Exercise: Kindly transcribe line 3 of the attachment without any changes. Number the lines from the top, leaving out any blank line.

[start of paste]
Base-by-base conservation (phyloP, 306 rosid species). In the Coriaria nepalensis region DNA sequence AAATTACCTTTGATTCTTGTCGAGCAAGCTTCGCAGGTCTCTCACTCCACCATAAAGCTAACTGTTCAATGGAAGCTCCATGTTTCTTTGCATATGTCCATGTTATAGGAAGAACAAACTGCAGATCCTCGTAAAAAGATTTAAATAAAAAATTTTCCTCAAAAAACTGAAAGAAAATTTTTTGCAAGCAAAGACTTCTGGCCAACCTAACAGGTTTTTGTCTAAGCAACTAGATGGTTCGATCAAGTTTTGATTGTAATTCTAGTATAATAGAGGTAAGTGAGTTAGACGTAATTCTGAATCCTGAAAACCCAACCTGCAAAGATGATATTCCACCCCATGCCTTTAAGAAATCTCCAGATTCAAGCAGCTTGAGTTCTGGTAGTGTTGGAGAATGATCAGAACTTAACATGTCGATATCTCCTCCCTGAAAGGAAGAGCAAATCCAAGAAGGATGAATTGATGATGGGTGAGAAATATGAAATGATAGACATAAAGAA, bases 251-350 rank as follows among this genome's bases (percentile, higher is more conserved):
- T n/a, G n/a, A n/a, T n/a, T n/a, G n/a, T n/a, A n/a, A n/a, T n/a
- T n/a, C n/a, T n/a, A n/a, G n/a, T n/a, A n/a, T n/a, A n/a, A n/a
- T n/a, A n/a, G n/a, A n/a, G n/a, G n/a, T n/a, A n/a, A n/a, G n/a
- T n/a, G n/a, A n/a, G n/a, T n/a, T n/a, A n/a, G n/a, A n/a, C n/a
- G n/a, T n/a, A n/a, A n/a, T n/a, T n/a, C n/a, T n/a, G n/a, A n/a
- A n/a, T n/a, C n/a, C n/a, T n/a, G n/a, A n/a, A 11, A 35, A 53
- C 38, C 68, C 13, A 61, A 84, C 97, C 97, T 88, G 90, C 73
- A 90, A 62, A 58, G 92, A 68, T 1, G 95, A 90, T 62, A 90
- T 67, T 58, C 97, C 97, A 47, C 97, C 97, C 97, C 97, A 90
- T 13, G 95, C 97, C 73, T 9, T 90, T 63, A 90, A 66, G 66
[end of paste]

- T n/a, C n/a, T n/a, A n/a, G n/a, T n/a, A n/a, T n/a, A n/a, A n/a